28 May 2009
I spoke against the application citing the concerns of the fence, the loss of residential use, the impact on the contra-flow cycle lane in Ashby Road and noise. However I am not fundamentally opposed to nurseries and I also believe they can operate successfully in residential areas. But this nursery, for 64 places, would have been a particularly intensive operation in what is currently a quiet residential street. In short it appears that the commercial rationale for such a large nursery resulted in unacceptable impacts on other residents.
24 May 2009
Inspired by a desire to find out more about surburban London and why they appeared to have voted in droves for Boris, I took the first step on the London Loop, a circular route around the edge of London.
Today's leg was from Petts Wood to Hayes - with particularly convenient transport from St Johns Station. My hope is to complete all of the route over the next year or so. All of the route is easu accessible from stations such as Hayes, Cockfosters & Hatton Cross - making it truly at the edge of London.
Highlights along the way included a stone bench as a memorial to the abolition of slavery (Pitt discussed the abolition of slavery with William Wilberforce here); an interesting selection of suburban architecture, (bungalows, Victorian terraces and sixties masionettes, and neat front gardens paved over of course with a garage adjacent to the house), the source of the Ravensbourne river (picture above) which of course comes through Lewisham and merges with the Quaggy at Lewisham Town Centre and then flows into Deptford Creek via Brockley's very own Brookmill Park.
Personally I think the source of the Ravensbourne could be much improved by finding a way to produce fresh water for visitors to drink it.
Anyway, the London Loop seems to be an excellent and green way to find out about London and it's very cheap - ideal at any time but particularly relevant in these recession-hit times.
Not sure if I'm any further to understanding why they voted for Boris Johnson in such numbers but suburban London certainly seems very different to Lewisham.
20 May 2009
The Council voted overwhelmingly in favour of the following motion (something like 50 in favour, 2 against - the others being absent for various reasons, including Cllr Phoenix and the Mayor):
“This council reaffirms its commitment to addressing the need for additional secondary school places in the North of the borough and the growing demand for primary school places boroughwide; notes that a review of the decision by English Heritage to list Lewisham Bridge Primary School has been sought by the Council; understands the concerns of parents about the impact of the current decant upon their children’s education; therefore calls upon the Mayor to review these arrangements at the earliest possible opportunity; and further calls upon the Mayor to explore all options for building an all through school at Lewisham Bridge.”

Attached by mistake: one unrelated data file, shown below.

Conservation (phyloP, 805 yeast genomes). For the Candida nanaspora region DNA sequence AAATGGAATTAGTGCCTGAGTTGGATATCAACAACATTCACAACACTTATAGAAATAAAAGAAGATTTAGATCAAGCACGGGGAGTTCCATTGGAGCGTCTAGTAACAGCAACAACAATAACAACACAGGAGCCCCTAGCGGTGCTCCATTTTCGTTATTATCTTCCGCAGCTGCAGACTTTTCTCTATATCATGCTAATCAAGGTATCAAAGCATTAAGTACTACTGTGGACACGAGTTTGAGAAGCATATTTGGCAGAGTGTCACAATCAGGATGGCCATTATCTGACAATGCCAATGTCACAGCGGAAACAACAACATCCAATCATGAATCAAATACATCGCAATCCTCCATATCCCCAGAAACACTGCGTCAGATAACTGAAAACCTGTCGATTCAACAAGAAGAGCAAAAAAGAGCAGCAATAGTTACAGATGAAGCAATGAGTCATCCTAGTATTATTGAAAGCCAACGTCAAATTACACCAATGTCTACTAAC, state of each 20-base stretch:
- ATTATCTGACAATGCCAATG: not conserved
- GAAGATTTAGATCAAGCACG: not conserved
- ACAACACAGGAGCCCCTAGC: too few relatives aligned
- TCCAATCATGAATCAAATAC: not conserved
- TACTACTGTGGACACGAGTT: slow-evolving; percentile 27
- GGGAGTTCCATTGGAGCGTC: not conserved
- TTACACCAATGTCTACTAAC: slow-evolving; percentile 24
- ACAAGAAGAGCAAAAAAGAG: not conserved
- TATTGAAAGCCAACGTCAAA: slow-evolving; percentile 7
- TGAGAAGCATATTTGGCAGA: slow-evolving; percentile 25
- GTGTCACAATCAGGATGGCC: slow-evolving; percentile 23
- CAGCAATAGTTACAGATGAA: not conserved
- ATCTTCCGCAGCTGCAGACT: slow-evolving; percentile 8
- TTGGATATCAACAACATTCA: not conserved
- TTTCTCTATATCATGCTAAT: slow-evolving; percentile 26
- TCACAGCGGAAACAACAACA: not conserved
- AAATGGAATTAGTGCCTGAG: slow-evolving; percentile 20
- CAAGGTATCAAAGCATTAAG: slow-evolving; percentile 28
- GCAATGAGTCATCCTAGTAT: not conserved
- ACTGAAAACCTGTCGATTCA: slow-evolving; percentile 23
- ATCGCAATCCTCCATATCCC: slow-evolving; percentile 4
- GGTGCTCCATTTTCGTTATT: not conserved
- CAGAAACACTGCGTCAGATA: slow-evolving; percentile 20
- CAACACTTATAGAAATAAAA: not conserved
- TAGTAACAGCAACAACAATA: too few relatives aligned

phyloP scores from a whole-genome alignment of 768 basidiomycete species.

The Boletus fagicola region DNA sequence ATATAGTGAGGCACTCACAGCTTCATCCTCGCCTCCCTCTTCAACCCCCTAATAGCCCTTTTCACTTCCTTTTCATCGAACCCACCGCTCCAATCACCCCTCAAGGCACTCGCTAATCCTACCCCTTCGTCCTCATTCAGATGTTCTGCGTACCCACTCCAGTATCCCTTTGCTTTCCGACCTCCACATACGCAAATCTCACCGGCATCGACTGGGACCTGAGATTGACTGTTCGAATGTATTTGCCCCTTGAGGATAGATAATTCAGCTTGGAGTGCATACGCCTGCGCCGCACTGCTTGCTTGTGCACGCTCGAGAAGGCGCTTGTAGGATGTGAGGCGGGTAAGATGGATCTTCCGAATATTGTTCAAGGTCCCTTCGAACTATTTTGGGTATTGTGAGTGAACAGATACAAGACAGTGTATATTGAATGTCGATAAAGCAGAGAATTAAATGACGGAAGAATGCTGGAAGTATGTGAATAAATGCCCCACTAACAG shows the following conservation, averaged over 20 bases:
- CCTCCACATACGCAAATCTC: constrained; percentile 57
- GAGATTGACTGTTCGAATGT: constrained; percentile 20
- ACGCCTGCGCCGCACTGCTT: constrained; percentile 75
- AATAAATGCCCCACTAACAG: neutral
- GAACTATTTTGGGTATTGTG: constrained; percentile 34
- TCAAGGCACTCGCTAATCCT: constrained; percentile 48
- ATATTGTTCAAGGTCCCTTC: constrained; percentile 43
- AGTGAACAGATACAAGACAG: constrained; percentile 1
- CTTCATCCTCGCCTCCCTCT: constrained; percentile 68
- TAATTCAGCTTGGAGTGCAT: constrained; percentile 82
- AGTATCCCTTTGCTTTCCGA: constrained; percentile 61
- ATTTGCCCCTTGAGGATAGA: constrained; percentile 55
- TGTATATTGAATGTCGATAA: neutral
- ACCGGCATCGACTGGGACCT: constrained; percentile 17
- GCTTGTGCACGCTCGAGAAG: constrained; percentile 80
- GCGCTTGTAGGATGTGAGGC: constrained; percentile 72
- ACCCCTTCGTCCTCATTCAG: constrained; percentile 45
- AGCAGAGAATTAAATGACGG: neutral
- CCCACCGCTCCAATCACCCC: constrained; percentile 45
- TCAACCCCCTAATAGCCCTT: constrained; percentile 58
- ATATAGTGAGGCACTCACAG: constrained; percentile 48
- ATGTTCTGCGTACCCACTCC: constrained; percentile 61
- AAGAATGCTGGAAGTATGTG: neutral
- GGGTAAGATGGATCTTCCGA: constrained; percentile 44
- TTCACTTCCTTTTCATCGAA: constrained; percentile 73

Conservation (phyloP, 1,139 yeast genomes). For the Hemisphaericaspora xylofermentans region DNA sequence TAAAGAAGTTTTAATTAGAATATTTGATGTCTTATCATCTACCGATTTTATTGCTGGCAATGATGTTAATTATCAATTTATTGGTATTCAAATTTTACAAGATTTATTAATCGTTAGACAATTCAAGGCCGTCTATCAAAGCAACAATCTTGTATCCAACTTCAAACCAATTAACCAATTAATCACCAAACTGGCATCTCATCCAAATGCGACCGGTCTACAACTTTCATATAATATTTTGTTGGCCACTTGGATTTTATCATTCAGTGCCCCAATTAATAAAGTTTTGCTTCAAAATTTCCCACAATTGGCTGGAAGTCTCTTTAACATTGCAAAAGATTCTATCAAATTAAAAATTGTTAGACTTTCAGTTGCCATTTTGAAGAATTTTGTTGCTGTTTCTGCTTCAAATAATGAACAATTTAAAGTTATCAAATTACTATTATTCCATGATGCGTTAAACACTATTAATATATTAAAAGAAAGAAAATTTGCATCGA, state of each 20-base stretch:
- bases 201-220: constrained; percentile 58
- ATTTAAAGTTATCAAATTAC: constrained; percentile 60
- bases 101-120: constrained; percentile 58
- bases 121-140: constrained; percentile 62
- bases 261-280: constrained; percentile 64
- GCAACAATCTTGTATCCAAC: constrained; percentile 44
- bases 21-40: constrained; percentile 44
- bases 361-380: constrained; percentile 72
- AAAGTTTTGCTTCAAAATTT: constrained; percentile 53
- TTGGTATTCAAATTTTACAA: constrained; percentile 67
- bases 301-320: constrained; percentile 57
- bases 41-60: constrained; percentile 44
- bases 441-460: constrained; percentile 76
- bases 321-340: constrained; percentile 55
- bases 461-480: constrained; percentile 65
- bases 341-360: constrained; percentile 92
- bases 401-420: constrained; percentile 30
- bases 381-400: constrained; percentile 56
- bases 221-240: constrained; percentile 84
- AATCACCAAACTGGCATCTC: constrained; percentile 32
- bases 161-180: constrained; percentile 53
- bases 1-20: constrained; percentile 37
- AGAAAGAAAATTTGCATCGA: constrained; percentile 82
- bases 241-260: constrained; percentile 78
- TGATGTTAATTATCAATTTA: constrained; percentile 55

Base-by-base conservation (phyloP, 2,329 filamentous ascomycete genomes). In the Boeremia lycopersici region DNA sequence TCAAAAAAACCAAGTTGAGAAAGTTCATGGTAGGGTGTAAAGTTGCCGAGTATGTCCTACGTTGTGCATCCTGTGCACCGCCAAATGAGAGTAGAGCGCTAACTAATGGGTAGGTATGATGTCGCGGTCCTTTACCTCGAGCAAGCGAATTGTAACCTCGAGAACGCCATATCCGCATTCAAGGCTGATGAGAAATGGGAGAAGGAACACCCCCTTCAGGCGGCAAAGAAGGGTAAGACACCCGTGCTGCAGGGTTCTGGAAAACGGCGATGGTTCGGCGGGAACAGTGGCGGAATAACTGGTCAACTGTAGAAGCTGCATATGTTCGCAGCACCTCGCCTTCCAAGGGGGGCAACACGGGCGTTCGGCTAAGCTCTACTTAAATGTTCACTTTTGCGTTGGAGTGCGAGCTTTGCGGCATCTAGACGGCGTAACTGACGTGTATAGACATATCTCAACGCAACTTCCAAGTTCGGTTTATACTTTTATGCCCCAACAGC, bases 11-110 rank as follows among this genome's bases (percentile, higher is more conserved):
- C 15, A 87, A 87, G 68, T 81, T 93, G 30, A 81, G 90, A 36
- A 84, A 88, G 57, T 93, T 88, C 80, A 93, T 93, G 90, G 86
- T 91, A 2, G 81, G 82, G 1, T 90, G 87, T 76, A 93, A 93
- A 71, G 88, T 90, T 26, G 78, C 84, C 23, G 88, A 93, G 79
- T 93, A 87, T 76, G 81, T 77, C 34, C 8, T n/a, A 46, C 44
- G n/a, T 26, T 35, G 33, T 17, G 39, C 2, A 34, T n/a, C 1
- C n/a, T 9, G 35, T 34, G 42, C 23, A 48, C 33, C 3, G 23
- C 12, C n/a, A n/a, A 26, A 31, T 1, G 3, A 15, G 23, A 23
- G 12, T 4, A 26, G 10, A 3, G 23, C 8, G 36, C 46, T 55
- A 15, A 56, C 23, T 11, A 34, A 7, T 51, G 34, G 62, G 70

14 May 2009
I'll be getting into training soon - and will post some comments on progress as the day approaches. Last time out I achieved a time of about 30mins - so lots of room for improvement there!
Do look out for the publicity, get involved and start training now.
I believe people will be able to enter online - I'll publish the link when I get it.
13 May 2009
Question by Councillor Walton of the Deputy Mayor
What measures have been agreed as part of the Lewisham Gateway to alleviate the acknowledged decrease in air quality that will arise as a direct consequence if this scheme is built?
In terms of mitigation of construction impacts on air quality the applicant submitted a draft Construction Code of Practice (CoCP) as part of the planning submission and a condition was imposed requiring the submission and approval of a full CoCP incorporating identified measures (and others as appropriate) prior to any work commencing on site. Full details of any plant will also be required to be submitted and approved by the local planning authority prior to commencement to ensure that residual air quality impacts are acceptable. The developer would also be required to pay a sum of £50,000 towards the installation of an air quality monitoring station within the town centre to monitor air quality.
The scheme also proposes low levels of car parking, cycle parking for each unit and a restriction on future residents applying for parking permits within the Controlled Parking Zone along with the active promotion of more sustainable modes of transport to reduce reliance on private motor vehicles.
The applicant is required to submit for approval both site wide and individual travel plans to set out how this would be achieved and to monitor and review the plans.